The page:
By Liliana Salgado
June 15 (Reuters) – Arizona fire captain Kevin Goodman says his company, Escape Armour, exists for one reason: to prevent the loss of even a single child in a school shooting.
Goodman, who has four children, designed a bulletproof vest that easily fits into school backpacks, so kids can have it with them at all times. It’s not the first such product, but he says his armor uses better materials.
“So to be able to make something that possibly could protect a child in this kind of horrible situation some time, I mean, that’s why I do it,” he told Reuters.
Goodman, who has worked as a firefighter, fire captain and fire investigator, as well as an engineer, in Arizona since 1998, took Reuters outside Phoenix city limits to demonstrate how the vest works.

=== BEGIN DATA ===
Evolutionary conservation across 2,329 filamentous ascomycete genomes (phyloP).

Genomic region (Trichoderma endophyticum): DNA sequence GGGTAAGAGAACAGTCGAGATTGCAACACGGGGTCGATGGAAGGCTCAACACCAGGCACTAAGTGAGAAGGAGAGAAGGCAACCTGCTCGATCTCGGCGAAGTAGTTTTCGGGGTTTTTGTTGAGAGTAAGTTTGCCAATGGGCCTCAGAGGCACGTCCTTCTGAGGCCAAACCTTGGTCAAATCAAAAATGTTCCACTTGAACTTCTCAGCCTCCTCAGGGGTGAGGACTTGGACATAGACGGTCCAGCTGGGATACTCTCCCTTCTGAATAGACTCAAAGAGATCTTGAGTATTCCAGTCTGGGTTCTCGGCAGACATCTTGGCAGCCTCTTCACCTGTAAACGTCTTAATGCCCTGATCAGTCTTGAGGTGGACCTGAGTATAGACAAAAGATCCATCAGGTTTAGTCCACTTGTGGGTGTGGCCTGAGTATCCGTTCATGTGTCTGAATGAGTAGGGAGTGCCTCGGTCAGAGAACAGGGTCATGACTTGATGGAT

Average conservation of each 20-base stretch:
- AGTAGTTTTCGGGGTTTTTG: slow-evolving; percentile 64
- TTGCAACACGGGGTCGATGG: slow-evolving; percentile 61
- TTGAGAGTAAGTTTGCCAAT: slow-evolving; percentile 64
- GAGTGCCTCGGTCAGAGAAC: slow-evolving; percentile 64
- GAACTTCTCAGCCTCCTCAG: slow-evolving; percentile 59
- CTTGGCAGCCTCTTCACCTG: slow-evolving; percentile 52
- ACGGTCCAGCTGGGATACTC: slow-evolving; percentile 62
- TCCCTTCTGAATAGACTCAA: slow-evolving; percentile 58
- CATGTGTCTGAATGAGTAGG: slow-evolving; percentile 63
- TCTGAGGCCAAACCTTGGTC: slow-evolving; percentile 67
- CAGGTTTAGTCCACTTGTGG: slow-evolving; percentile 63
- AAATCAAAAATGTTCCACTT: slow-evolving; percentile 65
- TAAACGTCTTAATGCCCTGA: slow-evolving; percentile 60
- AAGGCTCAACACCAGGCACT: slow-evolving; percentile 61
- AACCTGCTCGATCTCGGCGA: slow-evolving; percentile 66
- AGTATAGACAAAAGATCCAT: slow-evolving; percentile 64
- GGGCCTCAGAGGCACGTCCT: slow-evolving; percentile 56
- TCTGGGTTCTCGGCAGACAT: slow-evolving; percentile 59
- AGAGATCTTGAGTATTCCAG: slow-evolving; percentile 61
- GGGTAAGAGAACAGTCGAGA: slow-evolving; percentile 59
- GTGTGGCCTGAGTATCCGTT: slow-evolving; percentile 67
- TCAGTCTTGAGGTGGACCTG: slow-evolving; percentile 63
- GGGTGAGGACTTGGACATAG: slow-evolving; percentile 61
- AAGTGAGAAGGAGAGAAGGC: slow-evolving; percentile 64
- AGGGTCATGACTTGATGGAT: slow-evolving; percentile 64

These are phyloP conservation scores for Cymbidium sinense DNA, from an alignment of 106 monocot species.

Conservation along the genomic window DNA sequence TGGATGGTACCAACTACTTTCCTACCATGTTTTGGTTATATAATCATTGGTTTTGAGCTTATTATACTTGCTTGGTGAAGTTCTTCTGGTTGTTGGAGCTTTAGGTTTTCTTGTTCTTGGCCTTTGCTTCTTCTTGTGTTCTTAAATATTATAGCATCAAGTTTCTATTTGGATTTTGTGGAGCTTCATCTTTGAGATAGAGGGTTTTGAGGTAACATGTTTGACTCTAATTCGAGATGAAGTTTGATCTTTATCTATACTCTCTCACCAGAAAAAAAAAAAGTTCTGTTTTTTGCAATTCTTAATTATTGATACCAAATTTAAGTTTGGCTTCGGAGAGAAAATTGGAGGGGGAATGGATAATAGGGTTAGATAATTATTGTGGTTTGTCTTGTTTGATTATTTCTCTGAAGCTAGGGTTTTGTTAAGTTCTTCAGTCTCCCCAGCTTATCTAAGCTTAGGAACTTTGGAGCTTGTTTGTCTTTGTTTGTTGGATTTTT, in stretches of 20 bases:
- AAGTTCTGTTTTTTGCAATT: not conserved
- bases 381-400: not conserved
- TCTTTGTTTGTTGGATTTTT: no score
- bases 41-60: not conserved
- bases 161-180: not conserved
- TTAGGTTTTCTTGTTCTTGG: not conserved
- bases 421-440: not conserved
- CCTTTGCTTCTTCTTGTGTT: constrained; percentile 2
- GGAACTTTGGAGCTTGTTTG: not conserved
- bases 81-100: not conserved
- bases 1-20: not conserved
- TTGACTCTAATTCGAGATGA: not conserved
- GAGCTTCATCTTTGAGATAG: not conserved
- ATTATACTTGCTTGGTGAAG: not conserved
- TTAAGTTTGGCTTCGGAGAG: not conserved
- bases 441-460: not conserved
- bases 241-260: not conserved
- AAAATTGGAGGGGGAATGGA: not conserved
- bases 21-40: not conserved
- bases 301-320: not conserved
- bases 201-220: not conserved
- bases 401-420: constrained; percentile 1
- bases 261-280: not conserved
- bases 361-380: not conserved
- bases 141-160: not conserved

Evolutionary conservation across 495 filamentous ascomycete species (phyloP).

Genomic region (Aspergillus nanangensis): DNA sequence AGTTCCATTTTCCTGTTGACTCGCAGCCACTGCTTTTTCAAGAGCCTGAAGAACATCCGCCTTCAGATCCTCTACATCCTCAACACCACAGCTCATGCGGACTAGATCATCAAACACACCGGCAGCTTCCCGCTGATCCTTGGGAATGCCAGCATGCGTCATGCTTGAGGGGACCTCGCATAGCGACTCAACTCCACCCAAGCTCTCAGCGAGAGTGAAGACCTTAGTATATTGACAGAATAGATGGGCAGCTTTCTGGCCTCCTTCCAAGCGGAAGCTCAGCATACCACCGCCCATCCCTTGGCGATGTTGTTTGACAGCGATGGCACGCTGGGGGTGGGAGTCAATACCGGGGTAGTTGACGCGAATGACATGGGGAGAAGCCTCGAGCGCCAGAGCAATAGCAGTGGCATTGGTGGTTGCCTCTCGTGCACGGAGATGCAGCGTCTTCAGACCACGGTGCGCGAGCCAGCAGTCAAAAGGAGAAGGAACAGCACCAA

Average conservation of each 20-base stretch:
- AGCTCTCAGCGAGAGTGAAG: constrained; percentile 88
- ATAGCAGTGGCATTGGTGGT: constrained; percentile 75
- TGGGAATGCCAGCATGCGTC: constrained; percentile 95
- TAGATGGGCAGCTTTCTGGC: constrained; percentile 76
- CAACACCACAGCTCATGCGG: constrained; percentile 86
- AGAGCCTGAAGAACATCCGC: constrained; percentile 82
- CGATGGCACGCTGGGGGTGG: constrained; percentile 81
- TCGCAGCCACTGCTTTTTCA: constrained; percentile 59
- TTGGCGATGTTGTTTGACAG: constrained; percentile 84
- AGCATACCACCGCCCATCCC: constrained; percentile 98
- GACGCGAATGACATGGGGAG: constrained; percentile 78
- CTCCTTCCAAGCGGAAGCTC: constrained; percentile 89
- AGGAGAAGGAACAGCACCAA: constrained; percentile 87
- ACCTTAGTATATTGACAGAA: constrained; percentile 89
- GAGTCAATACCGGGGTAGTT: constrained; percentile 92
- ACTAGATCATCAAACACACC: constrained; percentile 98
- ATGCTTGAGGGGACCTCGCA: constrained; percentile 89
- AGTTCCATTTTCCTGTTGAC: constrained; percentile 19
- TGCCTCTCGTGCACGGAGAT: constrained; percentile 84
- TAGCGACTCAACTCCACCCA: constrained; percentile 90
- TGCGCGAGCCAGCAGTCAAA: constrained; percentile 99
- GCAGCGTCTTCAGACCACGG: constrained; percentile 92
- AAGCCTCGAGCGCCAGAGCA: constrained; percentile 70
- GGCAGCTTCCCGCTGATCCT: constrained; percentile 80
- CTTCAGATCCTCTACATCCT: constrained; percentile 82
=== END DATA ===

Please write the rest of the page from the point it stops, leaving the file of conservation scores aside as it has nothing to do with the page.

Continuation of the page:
Using a mannequin to simulate a child, he fired several shots using a 9mm rifle, 9mm handgun and .45-caliber handgun.
As he removed an armor plate from the vest – which did not let any bullets through – he commented on where each shot hit.
“These two hits here would have pierced right through my heart. These on the on the right side would have gone through my right lung. And these lower ones over here, there’s two hits here, these would have easily gone through my left side lung,” Goodman said.
Escape Armour offers two different products: a foldable vest that comes in three sizes and a standalone shield that makes any backpack bulletproof.
Nineteen children and two teachers were killed in Uvalde, Texas, on May 24, in the deadliest U.S. school shooting in a decade. It ended when officers who had waited nearly an hour to storm the classroom shot the gunman dead.
There have been at least 239 mass shootings in the United States this year, according to the Gun Violence Archive, a non-profit research group. (Editing by Gerry Doyle; Editing by Robert Birsel)